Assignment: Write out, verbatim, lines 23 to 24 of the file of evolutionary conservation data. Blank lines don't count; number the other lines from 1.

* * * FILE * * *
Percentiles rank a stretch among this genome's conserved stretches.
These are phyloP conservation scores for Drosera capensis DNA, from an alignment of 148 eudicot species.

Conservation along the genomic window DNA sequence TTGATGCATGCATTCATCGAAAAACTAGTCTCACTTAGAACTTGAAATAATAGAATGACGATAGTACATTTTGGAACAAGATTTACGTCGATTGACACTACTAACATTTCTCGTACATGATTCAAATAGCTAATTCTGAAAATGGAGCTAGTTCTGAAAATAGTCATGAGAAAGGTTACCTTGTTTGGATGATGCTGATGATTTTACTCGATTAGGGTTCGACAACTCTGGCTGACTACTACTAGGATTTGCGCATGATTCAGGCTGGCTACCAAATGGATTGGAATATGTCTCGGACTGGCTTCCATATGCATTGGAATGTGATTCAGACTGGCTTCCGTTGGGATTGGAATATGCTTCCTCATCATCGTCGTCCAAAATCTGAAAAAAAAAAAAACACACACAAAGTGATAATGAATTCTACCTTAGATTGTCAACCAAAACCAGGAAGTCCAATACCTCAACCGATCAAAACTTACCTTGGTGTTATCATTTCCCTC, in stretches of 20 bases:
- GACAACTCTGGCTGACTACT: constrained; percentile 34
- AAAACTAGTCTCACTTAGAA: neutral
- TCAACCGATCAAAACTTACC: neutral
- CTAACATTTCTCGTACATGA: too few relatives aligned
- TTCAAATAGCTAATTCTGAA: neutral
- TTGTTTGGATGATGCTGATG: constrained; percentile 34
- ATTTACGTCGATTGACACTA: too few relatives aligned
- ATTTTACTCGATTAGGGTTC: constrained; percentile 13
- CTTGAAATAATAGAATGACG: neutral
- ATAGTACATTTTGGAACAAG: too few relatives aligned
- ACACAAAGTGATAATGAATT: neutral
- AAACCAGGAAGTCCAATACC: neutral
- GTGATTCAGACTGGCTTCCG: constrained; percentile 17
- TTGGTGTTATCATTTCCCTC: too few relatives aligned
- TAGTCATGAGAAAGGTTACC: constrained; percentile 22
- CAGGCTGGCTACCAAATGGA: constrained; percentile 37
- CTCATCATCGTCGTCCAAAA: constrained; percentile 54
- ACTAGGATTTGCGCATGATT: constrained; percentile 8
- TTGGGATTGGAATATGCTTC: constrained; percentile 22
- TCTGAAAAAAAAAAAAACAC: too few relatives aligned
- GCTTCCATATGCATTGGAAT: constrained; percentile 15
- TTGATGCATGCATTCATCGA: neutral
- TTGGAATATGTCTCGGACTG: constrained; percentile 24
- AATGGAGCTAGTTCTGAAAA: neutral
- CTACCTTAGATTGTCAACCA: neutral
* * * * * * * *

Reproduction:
- TCTGAAAAAAAAAAAAACAC: too few relatives aligned
- GCTTCCATATGCATTGGAAT: constrained; percentile 15